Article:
Review: The Chicago Sun-Times

With Pounding Energy, Love Conquers All
October 23, 1994, by Jim DeRogatis

Courtney Love is one of those rare rock ‘n’ rollers who seems to make news every time she opens her mouth or steps onstage.

Love is slowly distancing herself from the tragedies of early 1994 — the deaths of her husband, Nirvana leader Kurt Cobain, and her bassist, Kristen Pfaff. These days, she’s primarily making headlines with her band, Hole.

Earlier this month, Love got involved in a dramatic scuffle with a fan. There was nothing as violent during Hole’s sold-out show at Metro on Friday, but it was impossible to take your eyes off Love for a second.

Like Johnny Thunders and Sid Vicious before her, Love is riveting because you get the sense she could spin out of control at any moment. Her between-song banter at Metro was weird and edgy, full of harshly worded insults to the crowd and in-jokes even her bandmates didn’t seem to get.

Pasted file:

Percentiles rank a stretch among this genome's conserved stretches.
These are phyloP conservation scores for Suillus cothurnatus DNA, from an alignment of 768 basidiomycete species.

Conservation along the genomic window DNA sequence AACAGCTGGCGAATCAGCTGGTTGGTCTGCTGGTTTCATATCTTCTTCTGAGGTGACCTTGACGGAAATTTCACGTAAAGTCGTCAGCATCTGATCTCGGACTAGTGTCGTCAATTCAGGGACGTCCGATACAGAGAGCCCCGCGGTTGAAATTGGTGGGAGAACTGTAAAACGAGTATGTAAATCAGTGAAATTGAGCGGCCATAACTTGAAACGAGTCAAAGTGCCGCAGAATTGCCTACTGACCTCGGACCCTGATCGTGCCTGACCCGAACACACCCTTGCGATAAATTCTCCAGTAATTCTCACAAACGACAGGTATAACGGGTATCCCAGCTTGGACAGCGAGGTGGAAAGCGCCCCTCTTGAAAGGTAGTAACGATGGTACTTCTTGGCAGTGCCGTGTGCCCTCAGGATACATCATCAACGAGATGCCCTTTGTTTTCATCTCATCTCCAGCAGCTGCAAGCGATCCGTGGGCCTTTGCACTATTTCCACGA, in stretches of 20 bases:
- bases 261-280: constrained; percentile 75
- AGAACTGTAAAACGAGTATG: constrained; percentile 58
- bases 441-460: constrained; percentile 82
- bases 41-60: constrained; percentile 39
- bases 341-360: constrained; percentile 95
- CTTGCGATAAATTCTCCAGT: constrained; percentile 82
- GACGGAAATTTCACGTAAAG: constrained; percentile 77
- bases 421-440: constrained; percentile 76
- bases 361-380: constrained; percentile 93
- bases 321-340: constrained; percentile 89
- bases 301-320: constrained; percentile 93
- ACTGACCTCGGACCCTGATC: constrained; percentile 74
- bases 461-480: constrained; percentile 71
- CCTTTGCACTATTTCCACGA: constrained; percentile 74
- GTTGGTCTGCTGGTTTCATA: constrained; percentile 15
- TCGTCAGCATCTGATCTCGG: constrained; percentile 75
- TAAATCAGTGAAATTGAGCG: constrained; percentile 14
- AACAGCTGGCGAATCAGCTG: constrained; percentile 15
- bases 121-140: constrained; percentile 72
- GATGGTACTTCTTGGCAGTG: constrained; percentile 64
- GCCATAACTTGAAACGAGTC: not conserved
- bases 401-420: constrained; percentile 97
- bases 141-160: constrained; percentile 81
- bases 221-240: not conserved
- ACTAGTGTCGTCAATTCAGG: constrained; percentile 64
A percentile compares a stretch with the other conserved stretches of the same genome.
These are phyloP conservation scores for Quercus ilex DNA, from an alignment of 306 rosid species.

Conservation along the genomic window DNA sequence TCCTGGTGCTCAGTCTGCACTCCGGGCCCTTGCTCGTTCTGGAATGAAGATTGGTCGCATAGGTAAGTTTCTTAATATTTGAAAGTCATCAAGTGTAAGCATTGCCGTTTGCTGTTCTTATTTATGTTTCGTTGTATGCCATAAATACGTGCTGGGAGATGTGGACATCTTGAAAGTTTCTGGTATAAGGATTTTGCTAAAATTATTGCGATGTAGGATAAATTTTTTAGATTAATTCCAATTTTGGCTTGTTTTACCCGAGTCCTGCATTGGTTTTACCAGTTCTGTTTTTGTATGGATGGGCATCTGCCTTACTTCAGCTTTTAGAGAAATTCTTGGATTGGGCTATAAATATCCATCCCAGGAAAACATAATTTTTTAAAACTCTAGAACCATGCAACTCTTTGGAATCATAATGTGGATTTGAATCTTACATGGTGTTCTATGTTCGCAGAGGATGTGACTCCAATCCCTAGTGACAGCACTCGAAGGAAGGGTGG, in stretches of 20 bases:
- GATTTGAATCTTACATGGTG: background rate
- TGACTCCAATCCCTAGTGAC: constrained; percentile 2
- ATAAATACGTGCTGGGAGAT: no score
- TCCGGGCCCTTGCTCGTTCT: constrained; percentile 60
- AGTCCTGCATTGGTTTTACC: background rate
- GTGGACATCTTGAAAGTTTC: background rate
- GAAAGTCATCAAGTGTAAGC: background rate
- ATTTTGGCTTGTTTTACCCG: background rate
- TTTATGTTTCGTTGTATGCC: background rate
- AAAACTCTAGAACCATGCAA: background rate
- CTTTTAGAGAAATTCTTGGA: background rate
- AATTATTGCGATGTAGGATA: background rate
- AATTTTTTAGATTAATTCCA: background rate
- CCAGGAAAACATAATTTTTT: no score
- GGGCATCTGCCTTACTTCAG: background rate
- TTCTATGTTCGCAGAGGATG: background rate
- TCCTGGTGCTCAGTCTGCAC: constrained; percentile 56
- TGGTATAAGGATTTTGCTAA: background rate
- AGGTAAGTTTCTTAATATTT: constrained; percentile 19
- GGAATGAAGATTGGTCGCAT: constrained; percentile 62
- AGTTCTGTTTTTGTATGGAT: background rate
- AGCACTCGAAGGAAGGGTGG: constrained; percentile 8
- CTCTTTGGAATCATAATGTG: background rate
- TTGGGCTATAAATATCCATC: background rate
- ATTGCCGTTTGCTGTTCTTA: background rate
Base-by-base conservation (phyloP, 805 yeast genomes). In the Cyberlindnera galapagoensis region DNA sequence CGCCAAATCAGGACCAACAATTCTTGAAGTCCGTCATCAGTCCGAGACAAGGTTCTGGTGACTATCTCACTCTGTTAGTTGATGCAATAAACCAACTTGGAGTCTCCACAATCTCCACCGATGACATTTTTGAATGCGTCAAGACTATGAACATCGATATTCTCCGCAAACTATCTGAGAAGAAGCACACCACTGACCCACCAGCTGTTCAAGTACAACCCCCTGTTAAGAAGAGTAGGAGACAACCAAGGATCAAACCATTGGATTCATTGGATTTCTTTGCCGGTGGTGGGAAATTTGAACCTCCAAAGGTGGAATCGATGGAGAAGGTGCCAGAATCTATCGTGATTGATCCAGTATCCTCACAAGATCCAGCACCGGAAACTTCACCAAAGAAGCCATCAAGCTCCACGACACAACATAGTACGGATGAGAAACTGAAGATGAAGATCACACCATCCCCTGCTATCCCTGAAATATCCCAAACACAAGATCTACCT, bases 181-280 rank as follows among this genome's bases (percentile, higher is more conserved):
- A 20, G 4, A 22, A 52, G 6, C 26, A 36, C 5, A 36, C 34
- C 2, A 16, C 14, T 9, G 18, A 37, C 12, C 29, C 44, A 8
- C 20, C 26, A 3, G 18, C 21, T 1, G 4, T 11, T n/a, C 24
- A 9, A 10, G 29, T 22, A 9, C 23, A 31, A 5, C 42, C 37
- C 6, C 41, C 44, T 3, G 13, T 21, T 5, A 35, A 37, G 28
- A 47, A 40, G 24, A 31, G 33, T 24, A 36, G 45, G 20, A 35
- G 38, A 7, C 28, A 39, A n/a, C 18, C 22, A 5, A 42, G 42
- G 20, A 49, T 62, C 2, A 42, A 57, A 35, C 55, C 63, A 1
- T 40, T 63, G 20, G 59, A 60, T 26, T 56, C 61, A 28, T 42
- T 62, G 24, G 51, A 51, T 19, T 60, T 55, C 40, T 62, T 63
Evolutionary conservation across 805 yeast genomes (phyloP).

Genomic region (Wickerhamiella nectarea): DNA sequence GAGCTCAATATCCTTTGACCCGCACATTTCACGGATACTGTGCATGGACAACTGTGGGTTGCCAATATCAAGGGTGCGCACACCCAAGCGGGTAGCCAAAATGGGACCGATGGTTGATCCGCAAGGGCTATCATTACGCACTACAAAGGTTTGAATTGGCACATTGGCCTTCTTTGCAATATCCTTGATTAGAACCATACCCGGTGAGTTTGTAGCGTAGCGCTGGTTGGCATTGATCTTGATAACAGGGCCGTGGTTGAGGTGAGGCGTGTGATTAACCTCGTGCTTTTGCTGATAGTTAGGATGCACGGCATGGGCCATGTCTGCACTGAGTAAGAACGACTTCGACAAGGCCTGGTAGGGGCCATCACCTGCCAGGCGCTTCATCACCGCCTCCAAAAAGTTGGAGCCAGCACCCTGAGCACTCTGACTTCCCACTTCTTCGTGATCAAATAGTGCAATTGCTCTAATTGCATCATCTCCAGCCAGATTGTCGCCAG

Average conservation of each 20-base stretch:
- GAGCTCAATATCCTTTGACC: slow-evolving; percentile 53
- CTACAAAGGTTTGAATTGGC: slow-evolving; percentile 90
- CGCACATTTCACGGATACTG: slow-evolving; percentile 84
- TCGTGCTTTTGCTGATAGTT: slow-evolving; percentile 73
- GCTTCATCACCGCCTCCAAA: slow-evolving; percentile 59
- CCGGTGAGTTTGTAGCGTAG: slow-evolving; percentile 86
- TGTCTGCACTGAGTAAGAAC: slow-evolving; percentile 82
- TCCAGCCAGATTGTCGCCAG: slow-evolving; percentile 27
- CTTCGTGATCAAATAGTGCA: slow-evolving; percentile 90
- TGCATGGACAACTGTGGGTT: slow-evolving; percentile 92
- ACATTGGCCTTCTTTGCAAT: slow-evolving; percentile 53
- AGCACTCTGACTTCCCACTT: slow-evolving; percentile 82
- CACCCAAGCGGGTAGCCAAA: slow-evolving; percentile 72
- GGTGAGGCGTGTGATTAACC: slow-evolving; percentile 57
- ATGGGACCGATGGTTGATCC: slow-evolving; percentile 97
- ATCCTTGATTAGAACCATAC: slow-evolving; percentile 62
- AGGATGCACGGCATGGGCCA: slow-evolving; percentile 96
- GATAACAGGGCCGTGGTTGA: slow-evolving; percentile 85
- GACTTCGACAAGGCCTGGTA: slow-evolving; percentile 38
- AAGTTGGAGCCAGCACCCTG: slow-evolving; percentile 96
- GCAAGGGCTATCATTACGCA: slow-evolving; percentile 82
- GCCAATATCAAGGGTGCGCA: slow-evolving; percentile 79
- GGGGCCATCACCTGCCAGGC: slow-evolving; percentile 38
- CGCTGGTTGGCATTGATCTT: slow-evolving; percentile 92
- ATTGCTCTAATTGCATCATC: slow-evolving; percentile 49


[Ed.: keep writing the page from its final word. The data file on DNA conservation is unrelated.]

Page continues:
But unlike punk rockers Thunders and Vicious — both of whom wound up dead — Love is completely in control. With a quick toss of her blonde locks, she leads her band into tight versions of her punk-pop anthems. Her vocals are spot-on, and her guitar playing is furious but restrained.

If Love was really as messed up as she’d have us believe, she’d never be able to pull off shows as powerful as those that Hole routinely delivers.

Twice as long as a recent appearance at the UIC Pavilion, Hole’s show on Friday featured a handful of aggressive new tunes, including one co-written by Love and Cobain. Love, drummer Patty Schemel, guitarist Eric Erlandson and new bassist Melissa Auf Der Maur also drew heavily from the band’s two albums.

When Hole returned to the stage for a well-deserved encore, Love had stripped out of her black party dress down to a slip. After four hard-hitting songs, she jumped into the crowd in her trademark goodbye gesture.

By the time she made it back to the stage, fans had ripped off her slip. Standing in just her bra and panties, Love was cooler than ever.

“Damn, that was my favorite slip,” she cracked.